The current home of the Grand Ole Opry franchise has been added to the National Register of Historic Place. It might come as a shock to country music fans that the Grand Ole Opry is juts now being added to the Register but relax: This is actually the sixth home that the foundation has had in its nearly 90-year run in Nashville, and the Opry House has served as the host longer than most, having now operated for 41 years (from Billboard).

Prior to moving to the new Opry House during 1974, the Grand Ole Opry's weekly performance took place at Ryman Auditorium, from 1943 up until the new venue. That venue still stands, and was in fact added to the National Register of Historic Places in 1971, just three years before the program switched venues. However Grand Ole Opry fans probably shouldn't expect it to switch venues again in the near future. After all, it survived the 2010 flooding from the Cumberland River and, if anything, came out of the event stronger thanks to the refurbishment it received.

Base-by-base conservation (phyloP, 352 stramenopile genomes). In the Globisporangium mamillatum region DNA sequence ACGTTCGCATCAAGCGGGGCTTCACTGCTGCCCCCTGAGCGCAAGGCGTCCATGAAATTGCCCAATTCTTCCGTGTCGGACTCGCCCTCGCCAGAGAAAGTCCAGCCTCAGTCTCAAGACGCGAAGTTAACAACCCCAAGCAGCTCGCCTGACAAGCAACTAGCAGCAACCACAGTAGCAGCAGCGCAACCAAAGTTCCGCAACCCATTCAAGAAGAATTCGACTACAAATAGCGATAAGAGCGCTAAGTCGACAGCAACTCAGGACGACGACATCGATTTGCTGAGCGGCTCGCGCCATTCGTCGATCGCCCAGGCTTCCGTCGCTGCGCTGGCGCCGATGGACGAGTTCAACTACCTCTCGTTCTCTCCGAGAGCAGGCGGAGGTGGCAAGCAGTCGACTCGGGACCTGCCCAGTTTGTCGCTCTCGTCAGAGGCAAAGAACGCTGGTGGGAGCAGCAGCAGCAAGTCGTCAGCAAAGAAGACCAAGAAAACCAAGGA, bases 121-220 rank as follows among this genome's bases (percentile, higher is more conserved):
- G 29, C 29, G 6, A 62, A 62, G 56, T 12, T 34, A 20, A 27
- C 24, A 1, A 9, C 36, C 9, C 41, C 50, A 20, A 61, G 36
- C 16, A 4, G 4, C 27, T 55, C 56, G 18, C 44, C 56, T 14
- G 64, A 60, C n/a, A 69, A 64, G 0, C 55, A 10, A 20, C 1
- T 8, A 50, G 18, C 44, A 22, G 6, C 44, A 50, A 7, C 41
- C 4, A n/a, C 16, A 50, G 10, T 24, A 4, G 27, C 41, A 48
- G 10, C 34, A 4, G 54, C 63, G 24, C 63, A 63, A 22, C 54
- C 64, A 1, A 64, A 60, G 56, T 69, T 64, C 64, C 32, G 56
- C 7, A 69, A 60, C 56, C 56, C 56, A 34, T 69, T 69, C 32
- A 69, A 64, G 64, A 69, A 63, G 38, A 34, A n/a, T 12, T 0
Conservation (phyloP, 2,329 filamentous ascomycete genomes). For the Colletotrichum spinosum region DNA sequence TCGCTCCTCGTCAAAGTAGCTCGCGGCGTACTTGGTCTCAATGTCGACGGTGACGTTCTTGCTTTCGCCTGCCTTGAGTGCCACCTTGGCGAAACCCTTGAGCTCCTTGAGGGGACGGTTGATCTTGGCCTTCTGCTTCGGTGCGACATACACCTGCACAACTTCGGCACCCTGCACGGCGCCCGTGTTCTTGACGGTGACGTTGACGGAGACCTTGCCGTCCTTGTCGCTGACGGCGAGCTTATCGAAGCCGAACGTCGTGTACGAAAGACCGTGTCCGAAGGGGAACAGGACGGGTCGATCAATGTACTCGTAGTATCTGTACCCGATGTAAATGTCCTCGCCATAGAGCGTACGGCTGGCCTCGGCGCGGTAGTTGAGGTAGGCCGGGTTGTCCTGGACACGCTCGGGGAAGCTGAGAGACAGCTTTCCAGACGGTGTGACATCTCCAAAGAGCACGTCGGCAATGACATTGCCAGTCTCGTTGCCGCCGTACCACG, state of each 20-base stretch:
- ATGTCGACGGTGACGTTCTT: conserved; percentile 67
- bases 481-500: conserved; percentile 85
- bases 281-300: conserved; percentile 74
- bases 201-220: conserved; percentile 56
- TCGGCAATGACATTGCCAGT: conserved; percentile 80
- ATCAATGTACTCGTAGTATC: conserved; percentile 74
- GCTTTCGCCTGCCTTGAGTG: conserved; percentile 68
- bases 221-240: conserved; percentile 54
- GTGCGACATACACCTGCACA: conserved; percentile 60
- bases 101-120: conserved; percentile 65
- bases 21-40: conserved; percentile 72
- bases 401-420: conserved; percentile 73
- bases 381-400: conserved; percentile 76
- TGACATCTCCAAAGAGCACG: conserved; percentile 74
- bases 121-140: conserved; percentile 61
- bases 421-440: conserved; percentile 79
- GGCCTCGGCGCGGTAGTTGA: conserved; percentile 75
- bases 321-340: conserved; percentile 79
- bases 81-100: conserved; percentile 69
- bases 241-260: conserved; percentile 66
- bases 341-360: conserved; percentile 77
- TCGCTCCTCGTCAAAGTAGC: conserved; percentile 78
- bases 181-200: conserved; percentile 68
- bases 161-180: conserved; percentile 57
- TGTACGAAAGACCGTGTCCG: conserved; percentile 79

The Opry House is the only venue that has been built specifically for housing the Grand Ole Opry.

The addition to the Register was organized by Carroll Van West, director of the Center for Historic Preservation at Middle Tennessee State University.

The announcement comes just in time, as the Grand Ole Opry is set to begin a nine-month celebration of the program's 90th anniversary on March 24. The largest event of which will be a "Birthday Bash Weekend" to take place on October 2-3.

Current members of the Grand Ole Opry include Dolly Parton, Carrie Underwood, Dierks Bentley, Martina McBride and the Old Crow Medicine Show.